In this world of censorship, we also see a blatant disregard for life that isn’t theirs. We see this when Beatty and Montag discuss Clarisse, a social outcast and someone who enjoyed looking at the world without technology. She didn’t want to know how a thing was done, but why. That can be embarrassing. You ask Why to a lot of things and you wind up very unhappy indeed, if you keep at it. The poor girl’s better off dead (pg 58). Clarisse can be described as out-of-the-box, someone who takes time to observe her surroundings and see the true and effortless beauty in life. She tells Montag of the dew on the grass, the moon in the sky, and how billboards have to have been stretched out because people speed everywhere. She knows she different and makes not effort to hide it. She points out to Montag that maybe he could be different, too. She essentially becomes the catalyst for Montag’s change of view. We also see how Beatty reacts versus how Montag reacts when they find that a woman would rather be burnt alive with her books than be alive without them. We see how shaken up Montag gets and how Beatty brushes it off under the rug. We see how Mildred has no care for animal life, suggesting that killing dogs is a good thing. We see that nothing has a significant consequence on her life.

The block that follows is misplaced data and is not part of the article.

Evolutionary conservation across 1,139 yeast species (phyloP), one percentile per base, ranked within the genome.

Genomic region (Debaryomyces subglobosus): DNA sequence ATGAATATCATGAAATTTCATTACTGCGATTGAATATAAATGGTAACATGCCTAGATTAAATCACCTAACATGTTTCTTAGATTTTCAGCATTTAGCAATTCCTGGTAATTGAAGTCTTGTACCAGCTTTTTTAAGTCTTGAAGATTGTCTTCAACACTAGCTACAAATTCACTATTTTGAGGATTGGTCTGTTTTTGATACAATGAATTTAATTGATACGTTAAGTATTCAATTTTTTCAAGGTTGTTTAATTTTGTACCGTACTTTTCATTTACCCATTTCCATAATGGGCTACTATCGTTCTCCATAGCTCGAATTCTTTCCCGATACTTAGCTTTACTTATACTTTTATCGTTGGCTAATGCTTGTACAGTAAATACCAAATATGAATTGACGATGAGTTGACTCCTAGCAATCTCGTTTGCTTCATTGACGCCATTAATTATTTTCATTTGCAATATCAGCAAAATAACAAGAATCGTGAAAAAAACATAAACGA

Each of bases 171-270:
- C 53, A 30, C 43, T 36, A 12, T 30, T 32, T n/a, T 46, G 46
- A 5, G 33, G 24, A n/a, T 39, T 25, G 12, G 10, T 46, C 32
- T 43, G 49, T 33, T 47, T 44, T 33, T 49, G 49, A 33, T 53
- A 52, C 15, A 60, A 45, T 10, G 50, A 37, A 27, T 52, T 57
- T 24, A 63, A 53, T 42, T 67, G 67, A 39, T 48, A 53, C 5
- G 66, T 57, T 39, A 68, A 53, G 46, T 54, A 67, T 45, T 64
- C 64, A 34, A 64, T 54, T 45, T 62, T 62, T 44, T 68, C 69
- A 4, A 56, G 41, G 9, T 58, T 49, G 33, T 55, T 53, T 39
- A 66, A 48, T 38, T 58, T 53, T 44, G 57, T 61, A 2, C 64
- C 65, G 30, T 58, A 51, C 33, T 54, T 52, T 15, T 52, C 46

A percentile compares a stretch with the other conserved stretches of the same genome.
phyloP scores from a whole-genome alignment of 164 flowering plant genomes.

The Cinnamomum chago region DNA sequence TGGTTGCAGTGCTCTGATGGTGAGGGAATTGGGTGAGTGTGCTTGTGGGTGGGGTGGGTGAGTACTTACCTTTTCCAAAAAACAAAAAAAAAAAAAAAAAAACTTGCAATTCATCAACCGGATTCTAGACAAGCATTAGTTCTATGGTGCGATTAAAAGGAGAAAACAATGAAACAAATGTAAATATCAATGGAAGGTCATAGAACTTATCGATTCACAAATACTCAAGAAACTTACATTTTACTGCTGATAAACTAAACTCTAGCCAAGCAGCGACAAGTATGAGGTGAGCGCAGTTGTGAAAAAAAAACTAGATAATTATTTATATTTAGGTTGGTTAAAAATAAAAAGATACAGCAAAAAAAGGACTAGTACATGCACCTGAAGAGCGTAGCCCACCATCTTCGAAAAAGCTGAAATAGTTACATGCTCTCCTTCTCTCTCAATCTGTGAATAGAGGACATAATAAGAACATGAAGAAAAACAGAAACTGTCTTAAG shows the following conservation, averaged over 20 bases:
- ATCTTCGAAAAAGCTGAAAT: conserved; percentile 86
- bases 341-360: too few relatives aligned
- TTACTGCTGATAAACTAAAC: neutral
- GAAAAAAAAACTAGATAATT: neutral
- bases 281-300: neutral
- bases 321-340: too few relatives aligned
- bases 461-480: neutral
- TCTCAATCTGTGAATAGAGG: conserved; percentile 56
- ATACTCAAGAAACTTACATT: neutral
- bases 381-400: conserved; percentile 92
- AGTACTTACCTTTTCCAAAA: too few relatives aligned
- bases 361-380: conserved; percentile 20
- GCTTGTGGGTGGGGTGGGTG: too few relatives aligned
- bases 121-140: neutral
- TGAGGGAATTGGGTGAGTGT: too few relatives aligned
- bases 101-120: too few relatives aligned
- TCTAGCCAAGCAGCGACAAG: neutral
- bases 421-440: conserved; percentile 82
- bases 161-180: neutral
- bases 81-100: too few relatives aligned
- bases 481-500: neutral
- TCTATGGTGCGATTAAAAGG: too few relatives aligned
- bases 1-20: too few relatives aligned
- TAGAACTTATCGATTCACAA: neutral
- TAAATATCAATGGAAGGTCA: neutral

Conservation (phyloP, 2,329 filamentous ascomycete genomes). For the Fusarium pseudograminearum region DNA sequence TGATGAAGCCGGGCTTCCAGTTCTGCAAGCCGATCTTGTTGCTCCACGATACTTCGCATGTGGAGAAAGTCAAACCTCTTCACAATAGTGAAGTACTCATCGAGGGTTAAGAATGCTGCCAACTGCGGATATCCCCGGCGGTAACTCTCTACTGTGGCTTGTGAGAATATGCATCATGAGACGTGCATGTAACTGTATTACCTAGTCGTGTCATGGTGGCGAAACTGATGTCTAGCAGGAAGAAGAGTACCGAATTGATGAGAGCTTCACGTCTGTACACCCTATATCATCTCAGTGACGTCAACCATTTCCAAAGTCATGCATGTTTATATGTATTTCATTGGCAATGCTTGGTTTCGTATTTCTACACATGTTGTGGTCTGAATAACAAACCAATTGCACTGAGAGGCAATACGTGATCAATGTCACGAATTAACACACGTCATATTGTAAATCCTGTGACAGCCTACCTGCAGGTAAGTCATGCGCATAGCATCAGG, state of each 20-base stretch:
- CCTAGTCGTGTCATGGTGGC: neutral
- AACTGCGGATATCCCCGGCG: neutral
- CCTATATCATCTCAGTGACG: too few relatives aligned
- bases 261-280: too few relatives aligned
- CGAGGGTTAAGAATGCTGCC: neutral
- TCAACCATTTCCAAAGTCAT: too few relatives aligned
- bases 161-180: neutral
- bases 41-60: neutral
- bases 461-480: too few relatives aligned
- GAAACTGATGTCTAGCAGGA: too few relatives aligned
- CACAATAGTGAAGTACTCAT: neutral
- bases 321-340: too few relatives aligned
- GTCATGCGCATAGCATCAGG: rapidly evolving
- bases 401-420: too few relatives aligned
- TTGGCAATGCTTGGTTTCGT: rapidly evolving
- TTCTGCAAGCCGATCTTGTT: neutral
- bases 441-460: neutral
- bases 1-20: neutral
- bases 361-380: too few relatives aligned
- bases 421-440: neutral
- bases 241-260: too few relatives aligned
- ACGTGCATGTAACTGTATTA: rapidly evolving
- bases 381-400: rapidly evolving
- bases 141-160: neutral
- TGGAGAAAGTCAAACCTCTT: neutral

Leisure activities and meaningless ideas have taken up the entire populations time and thought processes. Yet somehow we think we can grow feeding on flowers and fireworks, without completing the cycle back to reality (pg 79). Faber becomes Montag’s guide, the one to teach him the value and importance of books. He gives him his guidelines and the comprehension to absorb the information in it. Through this, Montag discovers that the society he believed cared about him, the society he didn’t question suddenly had a lot of questions to answer. The general public lives these light-hearted lives, in an untroubled society were relaxation is essential. In fact, we don’t really hear of many other professions, especially among women. Not only is this society censored, it is stunted in growth. Of course, it is key to remember that this stunted society can be credited to the era this book was written, where women did not have to work and televisions were becoming a new thing. Philosophical musings are dismissed as crazy talk, and to suggest that books have the answers would be considered blasphemous. The moment books are mentioned, a fire alarm and everything goes up in flames right before your eyes.
History becomes rewritten to emphasize why the government had banned books. In doing so, they never have to give a clear and concise answer to why books have been banned. There is a collective loss of memory within the society, making the population easy to manipulate. They live a life where they believe the government would have no reason to lie to them or hurt them. Yet, as the story goes on, we see that the government does not value free-thinkers, intellectuals, and radicals. Ironically, we see that once Montag is forced out of town, he is not seen as a threat anymore, that without society, without big brother watching him, he would have no chance of survival. Fahrenheit 451 will forever remain one of the best-known warnings against the art of censorship and the loss of identity and originality.